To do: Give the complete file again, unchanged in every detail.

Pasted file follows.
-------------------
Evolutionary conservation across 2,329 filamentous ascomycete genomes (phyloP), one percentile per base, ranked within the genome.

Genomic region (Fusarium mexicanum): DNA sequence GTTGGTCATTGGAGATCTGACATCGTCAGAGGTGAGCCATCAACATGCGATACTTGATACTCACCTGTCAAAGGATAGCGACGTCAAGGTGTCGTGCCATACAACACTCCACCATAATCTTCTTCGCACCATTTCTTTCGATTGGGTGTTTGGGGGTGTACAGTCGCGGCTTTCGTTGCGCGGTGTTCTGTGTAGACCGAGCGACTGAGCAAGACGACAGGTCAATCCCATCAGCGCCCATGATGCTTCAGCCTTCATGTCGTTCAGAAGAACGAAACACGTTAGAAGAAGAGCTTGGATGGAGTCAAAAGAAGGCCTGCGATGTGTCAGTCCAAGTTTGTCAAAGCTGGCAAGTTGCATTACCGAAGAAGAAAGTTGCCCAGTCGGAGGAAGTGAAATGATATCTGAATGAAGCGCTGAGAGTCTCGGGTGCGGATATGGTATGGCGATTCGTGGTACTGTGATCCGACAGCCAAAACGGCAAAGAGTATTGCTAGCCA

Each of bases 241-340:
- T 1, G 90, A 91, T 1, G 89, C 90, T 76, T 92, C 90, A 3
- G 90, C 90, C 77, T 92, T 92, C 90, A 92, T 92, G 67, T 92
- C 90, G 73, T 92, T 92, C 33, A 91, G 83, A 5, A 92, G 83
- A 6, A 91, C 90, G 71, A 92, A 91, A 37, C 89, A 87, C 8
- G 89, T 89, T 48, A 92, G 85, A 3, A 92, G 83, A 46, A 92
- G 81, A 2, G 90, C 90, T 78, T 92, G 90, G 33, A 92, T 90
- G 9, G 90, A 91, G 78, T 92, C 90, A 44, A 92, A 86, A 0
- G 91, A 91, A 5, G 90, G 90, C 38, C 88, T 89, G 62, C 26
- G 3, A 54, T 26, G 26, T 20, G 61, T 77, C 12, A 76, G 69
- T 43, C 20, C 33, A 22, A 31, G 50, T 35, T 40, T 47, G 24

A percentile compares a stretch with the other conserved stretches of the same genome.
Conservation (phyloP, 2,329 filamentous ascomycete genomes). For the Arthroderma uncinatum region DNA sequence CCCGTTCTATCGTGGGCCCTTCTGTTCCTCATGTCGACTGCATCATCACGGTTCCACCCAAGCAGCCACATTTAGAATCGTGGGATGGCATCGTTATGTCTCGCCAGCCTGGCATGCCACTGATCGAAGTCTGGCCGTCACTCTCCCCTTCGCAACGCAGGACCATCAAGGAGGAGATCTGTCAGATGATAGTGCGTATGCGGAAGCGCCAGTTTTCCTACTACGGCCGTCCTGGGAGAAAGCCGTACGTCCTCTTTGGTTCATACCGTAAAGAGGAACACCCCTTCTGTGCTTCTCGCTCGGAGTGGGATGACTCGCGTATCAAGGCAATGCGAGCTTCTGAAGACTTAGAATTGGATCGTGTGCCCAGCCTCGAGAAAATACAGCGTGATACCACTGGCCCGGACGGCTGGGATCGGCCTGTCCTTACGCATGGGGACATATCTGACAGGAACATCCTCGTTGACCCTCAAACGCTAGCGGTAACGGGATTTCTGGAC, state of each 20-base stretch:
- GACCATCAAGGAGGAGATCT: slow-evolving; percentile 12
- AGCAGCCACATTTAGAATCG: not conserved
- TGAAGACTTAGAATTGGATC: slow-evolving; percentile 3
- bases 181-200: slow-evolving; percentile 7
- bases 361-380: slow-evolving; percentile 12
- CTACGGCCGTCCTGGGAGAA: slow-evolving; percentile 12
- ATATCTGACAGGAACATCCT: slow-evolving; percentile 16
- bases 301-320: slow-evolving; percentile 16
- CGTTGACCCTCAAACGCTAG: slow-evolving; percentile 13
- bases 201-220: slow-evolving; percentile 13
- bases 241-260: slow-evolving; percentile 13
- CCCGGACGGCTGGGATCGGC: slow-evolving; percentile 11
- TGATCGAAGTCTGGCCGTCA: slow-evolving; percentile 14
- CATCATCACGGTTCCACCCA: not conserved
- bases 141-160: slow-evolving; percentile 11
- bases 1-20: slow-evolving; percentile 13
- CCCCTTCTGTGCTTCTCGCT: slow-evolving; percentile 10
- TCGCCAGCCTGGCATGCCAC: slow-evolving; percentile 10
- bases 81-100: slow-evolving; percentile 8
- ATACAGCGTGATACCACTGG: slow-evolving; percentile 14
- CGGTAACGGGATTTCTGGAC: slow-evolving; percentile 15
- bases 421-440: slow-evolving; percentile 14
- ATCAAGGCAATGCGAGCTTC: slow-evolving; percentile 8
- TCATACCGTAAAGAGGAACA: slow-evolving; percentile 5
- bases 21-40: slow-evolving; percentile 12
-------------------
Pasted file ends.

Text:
Evolutionary conservation across 2,329 filamentous ascomycete genomes (phyloP), one percentile per base, ranked within the genome.

Genomic region (Fusarium mexicanum): DNA sequence GTTGGTCATTGGAGATCTGACATCGTCAGAGGTGAGCCATCAACATGCGATACTTGATACTCACCTGTCAAAGGATAGCGACGTCAAGGTGTCGTGCCATACAACACTCCACCATAATCTTCTTCGCACCATTTCTTTCGATTGGGTGTTTGGGGGTGTACAGTCGCGGCTTTCGTTGCGCGGTGTTCTGTGTAGACCGAGCGACTGAGCAAGACGACAGGTCAATCCCATCAGCGCCCATGATGCTTCAGCCTTCATGTCGTTCAGAAGAACGAAACACGTTAGAAGAAGAGCTTGGATGGAGTCAAAAGAAGGCCTGCGATGTGTCAGTCCAAGTTTGTCAAAGCTGGCAAGTTGCATTACCGAAGAAGAAAGTTGCCCAGTCGGAGGAAGTGAAATGATATCTGAATGAAGCGCTGAGAGTCTCGGGTGCGGATATGGTATGGCGATTCGTGGTACTGTGATCCGACAGCCAAAACGGCAAAGAGTATTGCTAGCCA

Each of bases 241-340:
- T 1, G 90, A 91, T 1, G 89, C 90, T 76, T 92, C 90, A 3
- G 90, C 90, C 77, T 92, T 92, C 90, A 92, T 92, G 67, T 92
- C 90, G 73, T 92, T 92, C 33, A 91, G 83, A 5, A 92, G 83
- A 6, A 91, C 90, G 71, A 92, A 91, A 37, C 89, A 87, C 8
- G 89, T 89, T 48, A 92, G 85, A 3, A 92, G 83, A 46, A 92
- G 81, A 2, G 90, C 90, T 78, T 92, G 90, G 33, A 92, T 90
- G 9, G 90, A 91, G 78, T 92, C 90, A 44, A 92, A 86, A 0
- G 91, A 91, A 5, G 90, G 90, C 38, C 88, T 89, G 62, C 26
- G 3, A 54, T 26, G 26, T 20, G 61, T 77, C 12, A 76, G 69
- T 43, C 20, C 33, A 22, A 31, G 50, T 35, T 40, T 47, G 24

A percentile compares a stretch with the other conserved stretches of the same genome.
Conservation (phyloP, 2,329 filamentous ascomycete genomes). For the Arthroderma uncinatum region DNA sequence CCCGTTCTATCGTGGGCCCTTCTGTTCCTCATGTCGACTGCATCATCACGGTTCCACCCAAGCAGCCACATTTAGAATCGTGGGATGGCATCGTTATGTCTCGCCAGCCTGGCATGCCACTGATCGAAGTCTGGCCGTCACTCTCCCCTTCGCAACGCAGGACCATCAAGGAGGAGATCTGTCAGATGATAGTGCGTATGCGGAAGCGCCAGTTTTCCTACTACGGCCGTCCTGGGAGAAAGCCGTACGTCCTCTTTGGTTCATACCGTAAAGAGGAACACCCCTTCTGTGCTTCTCGCTCGGAGTGGGATGACTCGCGTATCAAGGCAATGCGAGCTTCTGAAGACTTAGAATTGGATCGTGTGCCCAGCCTCGAGAAAATACAGCGTGATACCACTGGCCCGGACGGCTGGGATCGGCCTGTCCTTACGCATGGGGACATATCTGACAGGAACATCCTCGTTGACCCTCAAACGCTAGCGGTAACGGGATTTCTGGAC, state of each 20-base stretch:
- GACCATCAAGGAGGAGATCT: slow-evolving; percentile 12
- AGCAGCCACATTTAGAATCG: not conserved
- TGAAGACTTAGAATTGGATC: slow-evolving; percentile 3
- bases 181-200: slow-evolving; percentile 7
- bases 361-380: slow-evolving; percentile 12
- CTACGGCCGTCCTGGGAGAA: slow-evolving; percentile 12
- ATATCTGACAGGAACATCCT: slow-evolving; percentile 16
- bases 301-320: slow-evolving; percentile 16
- CGTTGACCCTCAAACGCTAG: slow-evolving; percentile 13
- bases 201-220: slow-evolving; percentile 13
- bases 241-260: slow-evolving; percentile 13
- CCCGGACGGCTGGGATCGGC: slow-evolving; percentile 11
- TGATCGAAGTCTGGCCGTCA: slow-evolving; percentile 14
- CATCATCACGGTTCCACCCA: not conserved
- bases 141-160: slow-evolving; percentile 11
- bases 1-20: slow-evolving; percentile 13
- CCCCTTCTGTGCTTCTCGCT: slow-evolving; percentile 10
- TCGCCAGCCTGGCATGCCAC: slow-evolving; percentile 10
- bases 81-100: slow-evolving; percentile 8
- ATACAGCGTGATACCACTGG: slow-evolving; percentile 14
- CGGTAACGGGATTTCTGGAC: slow-evolving; percentile 15
- bases 421-440: slow-evolving; percentile 14
- ATCAAGGCAATGCGAGCTTC: slow-evolving; percentile 8
- TCATACCGTAAAGAGGAACA: slow-evolving; percentile 5
- bases 21-40: slow-evolving; percentile 12